Student loan borrowers have a variety of options when the time comes to start repaying their loans. Federal student loans offer the most flexibility, while the choices with private student loans are more limited. The best way for you to repay will depend on the kind of loans you have, how much you owe, and where you stand financially after graduation. This guide explores your current choices.

Key Takeaways

  • Both federal and private student loans offer several options for repayment, with federal loans providing the most flexibility.
  • Some repayment plans allow you to make smaller payments over a longer period of time, although that may mean paying more interest in total.
  • Several federal plans base your payments on your income.

Federal Student Loan Repayment Options

There are multiple repayment plans you may be eligible for if you have federal student loans. Here's how they compare. One note: So far, the Public Service Loan Forgiveness program has rejected the majority of applicants, so be forewarned that choosing a repayment plan that is a good option for the program doesn't guarantee that your loans will be forgiven.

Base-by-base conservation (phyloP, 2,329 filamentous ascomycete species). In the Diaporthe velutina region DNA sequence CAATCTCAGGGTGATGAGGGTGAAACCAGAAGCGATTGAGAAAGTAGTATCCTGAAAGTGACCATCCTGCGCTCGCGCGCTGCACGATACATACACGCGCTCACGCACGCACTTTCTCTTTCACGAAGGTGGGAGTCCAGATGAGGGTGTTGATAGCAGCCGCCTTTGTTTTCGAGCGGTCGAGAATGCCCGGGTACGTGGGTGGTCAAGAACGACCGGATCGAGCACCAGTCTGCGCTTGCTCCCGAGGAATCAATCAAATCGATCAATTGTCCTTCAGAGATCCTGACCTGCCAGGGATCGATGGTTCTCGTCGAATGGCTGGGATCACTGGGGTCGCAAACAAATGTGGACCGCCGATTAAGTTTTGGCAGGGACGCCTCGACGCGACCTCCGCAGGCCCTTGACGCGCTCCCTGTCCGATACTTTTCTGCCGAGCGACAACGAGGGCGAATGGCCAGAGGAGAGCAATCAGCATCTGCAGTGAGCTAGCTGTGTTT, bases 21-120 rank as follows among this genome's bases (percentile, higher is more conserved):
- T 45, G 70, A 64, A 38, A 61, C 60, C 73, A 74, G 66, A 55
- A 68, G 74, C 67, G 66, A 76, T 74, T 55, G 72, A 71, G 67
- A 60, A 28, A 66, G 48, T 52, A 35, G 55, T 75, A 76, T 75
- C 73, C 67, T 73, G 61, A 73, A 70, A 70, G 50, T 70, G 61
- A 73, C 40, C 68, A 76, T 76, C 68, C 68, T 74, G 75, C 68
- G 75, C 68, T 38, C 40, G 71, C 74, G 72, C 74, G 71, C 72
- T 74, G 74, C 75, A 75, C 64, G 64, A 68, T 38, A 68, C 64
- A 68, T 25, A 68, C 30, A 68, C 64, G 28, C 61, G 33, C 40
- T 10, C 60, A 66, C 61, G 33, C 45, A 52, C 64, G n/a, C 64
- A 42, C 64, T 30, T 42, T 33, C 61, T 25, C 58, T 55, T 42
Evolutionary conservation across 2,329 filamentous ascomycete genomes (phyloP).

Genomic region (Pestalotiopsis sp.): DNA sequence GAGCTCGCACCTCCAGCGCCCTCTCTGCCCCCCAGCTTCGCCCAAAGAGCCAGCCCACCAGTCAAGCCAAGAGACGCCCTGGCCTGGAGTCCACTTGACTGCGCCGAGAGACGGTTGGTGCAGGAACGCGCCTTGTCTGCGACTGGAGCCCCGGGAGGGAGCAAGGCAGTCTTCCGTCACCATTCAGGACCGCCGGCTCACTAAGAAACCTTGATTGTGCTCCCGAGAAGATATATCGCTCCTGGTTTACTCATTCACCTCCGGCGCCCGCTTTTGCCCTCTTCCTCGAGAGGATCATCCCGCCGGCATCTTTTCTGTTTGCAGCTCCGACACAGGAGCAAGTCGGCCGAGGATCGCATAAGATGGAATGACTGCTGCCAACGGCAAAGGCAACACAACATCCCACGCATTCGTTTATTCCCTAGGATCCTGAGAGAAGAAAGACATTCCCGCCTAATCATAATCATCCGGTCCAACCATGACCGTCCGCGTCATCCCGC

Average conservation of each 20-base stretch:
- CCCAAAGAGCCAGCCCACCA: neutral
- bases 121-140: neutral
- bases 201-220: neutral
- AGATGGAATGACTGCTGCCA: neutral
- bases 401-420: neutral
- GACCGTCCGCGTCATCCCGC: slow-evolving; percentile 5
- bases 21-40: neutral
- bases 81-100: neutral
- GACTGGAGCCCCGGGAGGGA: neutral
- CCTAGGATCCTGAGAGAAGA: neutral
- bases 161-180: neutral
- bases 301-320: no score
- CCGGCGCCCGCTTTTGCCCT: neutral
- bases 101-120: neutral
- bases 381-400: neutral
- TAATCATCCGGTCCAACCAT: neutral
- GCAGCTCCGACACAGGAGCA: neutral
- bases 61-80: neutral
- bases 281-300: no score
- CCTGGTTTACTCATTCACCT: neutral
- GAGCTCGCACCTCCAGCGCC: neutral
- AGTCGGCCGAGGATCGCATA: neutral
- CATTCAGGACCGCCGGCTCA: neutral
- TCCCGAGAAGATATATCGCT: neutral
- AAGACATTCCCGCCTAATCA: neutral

1. Standard Repayment Plan

  • Who's eligible: All borrowers.
  • How it works: Payments are fixed, with loans paid off over a 10-year period.
  • Who it's good for: Borrowers who want to repay their loans over the shortest period of time to minimize interest charges.
  • Who it's not good for: Borrowers who are interested in Public Service Loan Forgiveness.

2. Graduated Repayment Plan

  • Who's eligible: All borrowers.
  • How it works: Payments start off lower, then increase gradually, with loans paid in full over a 10-year period.
  • Who it's good for: Borrowers who expect their income to increase over time and want to pay off their loans as quickly as possible.
  • Who it's not good for: Borrowers who are interested in Public Service Loan Forgiveness.

3. Extended Repayment Plan

  • Who's eligible: All borrowers, although federal Direct Loan and Federal Family Education Loan (FFEL) borrowers must owe more than $30,000.
  • How it works: Payments may be fixed or graduated, with loans paid in full over a period of up to 25 years.
  • Who it's good for: Borrowers who have larger loan balances and need a smaller monthly loan payment.
  • Who it's not good for: Borrowers who are interested in Public Service Loan Forgiveness or who want to pay the least amount of interest possible on their loans.